Date of Degree

2-2016

Document Type

Dissertation

Degree Name

Ph.D.

Program

Art History

Advisor(s)

Anna Chave

Committee Members

Claire Bishop

David Joselit

Julia Bryan-Wilson

Alexandra Schwartz

Subject Categories

American Art and Architecture | American Film Studies | American Popular Culture | Contemporary Art | Modern Art and Architecture | Theory and Criticism

Keywords

Humor, Identity, Pseudonyms, California, West Coast, Minimalism

Abstract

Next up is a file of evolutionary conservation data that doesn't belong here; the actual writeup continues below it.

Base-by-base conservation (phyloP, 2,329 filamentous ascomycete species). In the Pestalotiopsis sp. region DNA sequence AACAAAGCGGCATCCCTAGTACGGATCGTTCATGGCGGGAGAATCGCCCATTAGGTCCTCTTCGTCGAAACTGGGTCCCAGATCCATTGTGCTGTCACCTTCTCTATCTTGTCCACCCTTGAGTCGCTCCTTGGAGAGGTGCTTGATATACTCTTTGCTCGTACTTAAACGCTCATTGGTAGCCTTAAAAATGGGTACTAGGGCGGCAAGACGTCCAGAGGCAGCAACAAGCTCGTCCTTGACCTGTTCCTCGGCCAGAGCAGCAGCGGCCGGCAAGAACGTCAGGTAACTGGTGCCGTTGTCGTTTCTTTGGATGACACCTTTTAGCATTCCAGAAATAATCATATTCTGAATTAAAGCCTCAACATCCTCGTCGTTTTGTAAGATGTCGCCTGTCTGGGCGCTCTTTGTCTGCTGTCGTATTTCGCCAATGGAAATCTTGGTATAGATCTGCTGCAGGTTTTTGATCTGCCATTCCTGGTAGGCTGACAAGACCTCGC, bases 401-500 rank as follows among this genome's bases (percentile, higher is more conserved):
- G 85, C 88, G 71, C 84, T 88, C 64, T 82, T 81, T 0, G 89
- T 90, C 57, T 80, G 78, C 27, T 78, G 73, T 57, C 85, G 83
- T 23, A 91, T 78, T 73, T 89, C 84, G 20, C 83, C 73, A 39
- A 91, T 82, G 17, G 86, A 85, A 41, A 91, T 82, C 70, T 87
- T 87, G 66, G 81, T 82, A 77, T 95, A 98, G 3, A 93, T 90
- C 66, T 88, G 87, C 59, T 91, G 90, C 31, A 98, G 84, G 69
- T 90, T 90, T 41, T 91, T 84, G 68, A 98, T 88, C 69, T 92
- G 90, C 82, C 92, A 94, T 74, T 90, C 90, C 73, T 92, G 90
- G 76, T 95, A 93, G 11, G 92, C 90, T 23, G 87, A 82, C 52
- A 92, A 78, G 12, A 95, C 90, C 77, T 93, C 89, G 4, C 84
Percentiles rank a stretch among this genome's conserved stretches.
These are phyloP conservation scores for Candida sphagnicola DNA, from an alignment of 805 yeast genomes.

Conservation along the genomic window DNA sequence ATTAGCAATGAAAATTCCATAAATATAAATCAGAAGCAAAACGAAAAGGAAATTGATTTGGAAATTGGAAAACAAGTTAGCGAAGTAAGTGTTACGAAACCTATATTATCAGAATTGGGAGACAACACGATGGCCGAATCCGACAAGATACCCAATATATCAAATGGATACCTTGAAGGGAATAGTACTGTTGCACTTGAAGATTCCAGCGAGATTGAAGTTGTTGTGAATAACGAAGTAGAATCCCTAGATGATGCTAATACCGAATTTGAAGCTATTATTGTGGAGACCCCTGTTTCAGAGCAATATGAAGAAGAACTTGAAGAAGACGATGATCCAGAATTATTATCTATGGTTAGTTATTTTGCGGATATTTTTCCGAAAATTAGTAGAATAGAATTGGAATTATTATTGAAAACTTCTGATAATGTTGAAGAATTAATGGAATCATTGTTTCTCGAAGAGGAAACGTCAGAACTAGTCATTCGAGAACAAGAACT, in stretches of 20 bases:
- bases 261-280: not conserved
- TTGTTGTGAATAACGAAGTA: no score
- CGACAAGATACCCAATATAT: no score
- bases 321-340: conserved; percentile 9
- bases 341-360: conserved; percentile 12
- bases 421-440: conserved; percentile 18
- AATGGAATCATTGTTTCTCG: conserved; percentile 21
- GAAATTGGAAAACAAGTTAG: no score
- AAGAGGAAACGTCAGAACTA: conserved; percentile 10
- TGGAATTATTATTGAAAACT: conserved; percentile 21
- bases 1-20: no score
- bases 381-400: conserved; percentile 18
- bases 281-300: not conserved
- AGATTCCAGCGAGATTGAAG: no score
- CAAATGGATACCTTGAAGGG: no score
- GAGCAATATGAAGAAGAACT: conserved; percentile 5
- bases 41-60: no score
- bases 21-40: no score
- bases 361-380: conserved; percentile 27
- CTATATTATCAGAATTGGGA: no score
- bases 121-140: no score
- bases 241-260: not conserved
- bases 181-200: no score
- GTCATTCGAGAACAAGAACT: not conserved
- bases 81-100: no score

This dissertation interrogates the intersection of artistic identity, humor, and Hollywood in the late twentieth century. I examine how humor, irony, and satirical self-authoring and self-representation influenced artistic development in postwar Southern California in particular, and the United States more broadly. Previous literature has primarily interpreted the artworks in question in relation to the development of urban space, technological advancements, and the shifting cultural economy of the period. I analyze instead the complex strategies operating both in tandem with and in opposition to West Coast clichés, and highlight the crossover between the art world and the Hollywood film industry. Using author-conducted interviews, archival evidence, and firsthand observation of artworks, I discuss how artists ranging from Billy Al Bengston and Ed Ruscha to Larry Bell and Judy Chicago rethought the place of humor and artistic identity in relation to their artwork; tapping the role-playing strategies of the neighboring film industry, these artists presented themselves and their work alongside a range of satirical aliases and altered egos. Rather than asserting their art world and political views through theoretical writings (as did, e.g. Donald Judd and Robert Morris), these artists used a dialect of Southern California—that of character construction—to assert an altered form of authorship and to critique the social, political, and art world orders informing the era. My project showcases the diverse ways in which artists devised strategies to both conform to and undermine the hierarchy of the art world while simultaneously and slyly addressing the socio-political state in the midst of both the Cold War and the Vietnam War.

 
 

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